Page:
The mid-nineties were awesome. Nickelodeon was just hitting its stride. The Soviet Union was no more. And a movie studio had just purchased the entire Kings Entertainment amusement park empire – with the intention of turning them into THEME parks.
With Paramount at the helm, the former Kings parks became valuable assets in terms of new shooting locations for films. Considering the advertising slogan at the time, “Where the magic of the movies meets the thrills of a lifetime” – it would only make sense that a feature film would eventually be made inside one of Paramount’s parks.
And in 1994, that’s exactly what happened at Great America. Coincidentally, a film was being pitched to the major L.A. studios at the same time. Essentially, it was “Die Hard,” but at an amusement park. Paramount looked to their stable of franchises to see if the concept would work, and they found their answer with, “Beverly Hills Cop 3.”
The film is all but forgettable when it comes to plot – and its effect on the cinema landscape is minimal at best. In fact, it only has a 10% “fresh” rating on Rotten Tomatoes. It was also a flop at the box office, losing $8 million domestically. It eventually made money after being released worldwide – but was still the least successful of the three “Beverly Hills Cop” films.
However, if you’re a fan of California’s Great America…it’s a literal time capsule into the Santa Clara park at the beginning of the Paramount-era. The scenic railway is still there, Vortex is still green! But arguably, the most memorable scene in the film features one of the most beloved attractions to ever grace the Great American skyline.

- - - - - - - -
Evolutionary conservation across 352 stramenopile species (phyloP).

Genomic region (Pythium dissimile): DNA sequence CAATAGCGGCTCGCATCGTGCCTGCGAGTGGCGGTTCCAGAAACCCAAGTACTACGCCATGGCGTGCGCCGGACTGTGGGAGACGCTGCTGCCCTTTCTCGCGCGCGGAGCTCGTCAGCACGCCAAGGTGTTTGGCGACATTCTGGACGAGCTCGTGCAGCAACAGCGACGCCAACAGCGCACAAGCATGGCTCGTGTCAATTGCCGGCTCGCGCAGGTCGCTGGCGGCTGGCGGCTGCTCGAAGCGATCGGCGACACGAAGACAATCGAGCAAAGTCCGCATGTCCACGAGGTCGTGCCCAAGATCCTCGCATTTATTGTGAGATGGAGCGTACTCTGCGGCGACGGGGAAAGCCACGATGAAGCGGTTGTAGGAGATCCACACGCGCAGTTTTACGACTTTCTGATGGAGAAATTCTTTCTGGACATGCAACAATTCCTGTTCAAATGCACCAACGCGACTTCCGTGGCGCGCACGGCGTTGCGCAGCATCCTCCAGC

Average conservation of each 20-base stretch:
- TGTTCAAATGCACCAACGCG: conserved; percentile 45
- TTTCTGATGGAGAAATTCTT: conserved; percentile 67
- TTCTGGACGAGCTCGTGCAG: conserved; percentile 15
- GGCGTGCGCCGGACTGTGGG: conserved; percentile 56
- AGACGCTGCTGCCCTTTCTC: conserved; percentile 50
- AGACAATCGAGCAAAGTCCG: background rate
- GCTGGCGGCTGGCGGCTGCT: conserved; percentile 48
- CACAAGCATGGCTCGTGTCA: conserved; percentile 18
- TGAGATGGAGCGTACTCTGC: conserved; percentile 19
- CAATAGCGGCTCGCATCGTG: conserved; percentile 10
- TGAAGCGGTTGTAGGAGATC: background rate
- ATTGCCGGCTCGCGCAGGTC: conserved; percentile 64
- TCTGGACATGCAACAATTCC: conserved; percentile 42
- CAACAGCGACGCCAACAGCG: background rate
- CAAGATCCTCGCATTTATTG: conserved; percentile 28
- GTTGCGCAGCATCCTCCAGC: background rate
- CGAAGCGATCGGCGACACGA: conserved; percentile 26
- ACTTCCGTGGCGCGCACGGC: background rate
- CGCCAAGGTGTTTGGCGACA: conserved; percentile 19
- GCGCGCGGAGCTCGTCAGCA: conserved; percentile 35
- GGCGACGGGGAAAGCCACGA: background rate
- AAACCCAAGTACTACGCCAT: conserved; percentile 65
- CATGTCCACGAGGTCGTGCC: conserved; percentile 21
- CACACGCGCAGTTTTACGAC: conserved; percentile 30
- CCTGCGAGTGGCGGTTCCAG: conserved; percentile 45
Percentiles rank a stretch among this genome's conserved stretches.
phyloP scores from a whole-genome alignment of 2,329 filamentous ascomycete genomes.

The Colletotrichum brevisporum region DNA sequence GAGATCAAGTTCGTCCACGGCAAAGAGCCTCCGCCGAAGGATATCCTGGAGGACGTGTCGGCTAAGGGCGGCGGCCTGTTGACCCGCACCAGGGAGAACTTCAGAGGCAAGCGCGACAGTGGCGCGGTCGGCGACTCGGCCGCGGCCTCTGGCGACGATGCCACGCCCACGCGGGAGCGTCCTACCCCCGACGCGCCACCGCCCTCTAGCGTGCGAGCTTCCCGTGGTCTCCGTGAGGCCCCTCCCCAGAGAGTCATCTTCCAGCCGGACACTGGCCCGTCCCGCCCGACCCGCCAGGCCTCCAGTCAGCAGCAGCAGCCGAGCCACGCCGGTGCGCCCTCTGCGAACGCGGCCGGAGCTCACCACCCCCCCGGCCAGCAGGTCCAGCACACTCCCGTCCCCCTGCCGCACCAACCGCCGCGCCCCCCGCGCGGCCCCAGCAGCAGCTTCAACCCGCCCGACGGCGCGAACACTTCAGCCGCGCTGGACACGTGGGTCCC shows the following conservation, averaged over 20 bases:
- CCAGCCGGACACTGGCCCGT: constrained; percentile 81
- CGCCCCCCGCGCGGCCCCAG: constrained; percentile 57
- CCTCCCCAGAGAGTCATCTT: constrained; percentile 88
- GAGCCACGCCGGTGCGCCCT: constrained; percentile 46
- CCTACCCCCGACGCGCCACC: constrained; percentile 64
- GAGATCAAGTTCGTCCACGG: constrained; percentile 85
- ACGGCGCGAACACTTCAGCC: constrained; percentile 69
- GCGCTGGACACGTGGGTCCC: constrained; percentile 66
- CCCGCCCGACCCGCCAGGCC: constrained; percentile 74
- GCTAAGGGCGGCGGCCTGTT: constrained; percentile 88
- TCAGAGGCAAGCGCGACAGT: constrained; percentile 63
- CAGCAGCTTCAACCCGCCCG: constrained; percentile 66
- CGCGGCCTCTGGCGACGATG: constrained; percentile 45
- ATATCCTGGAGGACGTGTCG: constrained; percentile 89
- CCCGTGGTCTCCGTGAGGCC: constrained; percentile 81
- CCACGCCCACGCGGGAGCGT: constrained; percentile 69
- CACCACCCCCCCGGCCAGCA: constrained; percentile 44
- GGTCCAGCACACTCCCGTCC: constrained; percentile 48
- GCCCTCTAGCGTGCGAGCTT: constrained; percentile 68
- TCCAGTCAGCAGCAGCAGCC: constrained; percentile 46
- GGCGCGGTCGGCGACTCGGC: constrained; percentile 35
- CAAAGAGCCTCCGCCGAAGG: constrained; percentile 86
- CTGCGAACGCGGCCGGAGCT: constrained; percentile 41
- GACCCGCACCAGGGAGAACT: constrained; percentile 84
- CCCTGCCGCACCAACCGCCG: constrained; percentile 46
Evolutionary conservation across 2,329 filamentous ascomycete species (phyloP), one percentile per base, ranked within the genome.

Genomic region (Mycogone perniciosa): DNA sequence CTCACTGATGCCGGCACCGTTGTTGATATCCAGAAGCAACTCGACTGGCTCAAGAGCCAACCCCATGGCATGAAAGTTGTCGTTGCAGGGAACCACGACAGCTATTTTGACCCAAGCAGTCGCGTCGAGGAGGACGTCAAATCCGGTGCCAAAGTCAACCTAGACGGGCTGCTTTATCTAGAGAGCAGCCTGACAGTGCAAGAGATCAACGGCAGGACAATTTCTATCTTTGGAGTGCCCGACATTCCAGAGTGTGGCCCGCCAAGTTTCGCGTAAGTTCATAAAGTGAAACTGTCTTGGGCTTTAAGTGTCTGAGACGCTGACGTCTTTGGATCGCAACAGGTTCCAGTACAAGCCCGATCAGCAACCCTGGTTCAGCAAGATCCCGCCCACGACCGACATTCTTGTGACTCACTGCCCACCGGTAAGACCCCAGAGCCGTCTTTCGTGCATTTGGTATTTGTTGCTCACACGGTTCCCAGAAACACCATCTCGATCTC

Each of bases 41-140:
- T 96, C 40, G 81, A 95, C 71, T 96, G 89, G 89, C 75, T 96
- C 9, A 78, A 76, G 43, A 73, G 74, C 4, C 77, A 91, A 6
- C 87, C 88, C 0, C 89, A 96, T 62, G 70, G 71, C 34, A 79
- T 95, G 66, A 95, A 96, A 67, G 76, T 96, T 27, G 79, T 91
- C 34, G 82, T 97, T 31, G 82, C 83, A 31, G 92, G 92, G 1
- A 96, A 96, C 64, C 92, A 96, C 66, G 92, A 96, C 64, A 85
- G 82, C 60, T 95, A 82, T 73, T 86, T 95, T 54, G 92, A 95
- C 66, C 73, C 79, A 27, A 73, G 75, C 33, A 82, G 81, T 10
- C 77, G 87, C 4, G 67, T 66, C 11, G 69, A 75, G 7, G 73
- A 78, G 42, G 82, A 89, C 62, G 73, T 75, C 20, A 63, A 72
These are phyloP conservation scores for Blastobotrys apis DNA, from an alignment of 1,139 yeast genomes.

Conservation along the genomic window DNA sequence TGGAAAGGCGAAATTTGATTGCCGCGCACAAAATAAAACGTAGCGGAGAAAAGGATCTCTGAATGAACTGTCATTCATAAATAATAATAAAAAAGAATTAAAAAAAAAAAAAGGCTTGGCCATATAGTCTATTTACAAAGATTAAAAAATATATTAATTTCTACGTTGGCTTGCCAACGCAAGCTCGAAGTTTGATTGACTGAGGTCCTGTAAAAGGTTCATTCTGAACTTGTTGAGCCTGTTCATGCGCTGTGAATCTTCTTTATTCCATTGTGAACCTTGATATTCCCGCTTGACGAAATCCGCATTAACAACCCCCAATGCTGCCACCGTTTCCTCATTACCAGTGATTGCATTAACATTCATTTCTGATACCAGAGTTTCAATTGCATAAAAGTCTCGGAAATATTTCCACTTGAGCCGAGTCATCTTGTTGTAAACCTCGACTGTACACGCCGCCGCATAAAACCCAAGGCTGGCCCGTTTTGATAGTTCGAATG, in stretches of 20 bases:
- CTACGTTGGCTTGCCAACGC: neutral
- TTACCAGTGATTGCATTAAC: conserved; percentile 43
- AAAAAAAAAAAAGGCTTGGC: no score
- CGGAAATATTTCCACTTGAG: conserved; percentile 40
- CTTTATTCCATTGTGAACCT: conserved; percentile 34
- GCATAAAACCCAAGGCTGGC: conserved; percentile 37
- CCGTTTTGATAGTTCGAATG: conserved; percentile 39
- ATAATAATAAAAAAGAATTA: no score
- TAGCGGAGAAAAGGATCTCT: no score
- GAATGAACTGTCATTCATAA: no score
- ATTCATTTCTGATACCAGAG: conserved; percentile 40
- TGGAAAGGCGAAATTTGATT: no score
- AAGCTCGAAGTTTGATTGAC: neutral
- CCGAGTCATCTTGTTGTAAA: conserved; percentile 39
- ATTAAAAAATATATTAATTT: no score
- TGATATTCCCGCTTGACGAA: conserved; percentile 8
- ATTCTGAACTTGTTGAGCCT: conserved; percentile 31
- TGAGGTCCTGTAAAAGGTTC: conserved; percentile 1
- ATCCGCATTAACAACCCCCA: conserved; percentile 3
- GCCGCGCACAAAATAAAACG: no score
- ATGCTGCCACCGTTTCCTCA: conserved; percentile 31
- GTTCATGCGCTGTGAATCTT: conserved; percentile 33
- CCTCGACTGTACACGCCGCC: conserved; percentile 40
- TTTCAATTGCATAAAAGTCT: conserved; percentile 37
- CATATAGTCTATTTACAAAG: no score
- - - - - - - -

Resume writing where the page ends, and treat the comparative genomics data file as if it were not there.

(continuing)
In it, Axel attempts to escape pursuing Wonder World security guards by jumping onto “the Spider” a large, three-armed Ferris Wheel that us locals know better as the “Triple Wheel.” (Gurnee fans know it as the “Sky Whirl”) However, one of the ride cabins begins to come loose, with two young children trapped inside.
Axel somehow exits his locked cabin, (through the magic of Hollywood) and slides down to the hub of the ride. From there, he ascends up the other arm, rescues the children and rappels down to the ground, just moments before the cabin smashes down.
Sharp eyed viewers will spot famous film director, George Lucas in this scene as well.
As for the Triple Wheel, the constant starts and stops required to get these exciting scenes may have contributed to the ride’s early demise. The attraction was designed to run continuously throughout the day – and the necessary re-takes and repositions were hard on both the hydraulics and motors. The Triple Wheel was dismantled after the 1997 season, to make way for Invertigo, which itself was removed after the 2011 season.
Currently, the site of the ride remains empty, however it is used for “Friday Night Flicks” during the summer.
While the rumor mill is always churning out stories about new attractions coming to this area – long-time fans of both Great Americas always hold out hope that someday, they’ll round Hometown Square and hear that unmistakable whine in the park once again: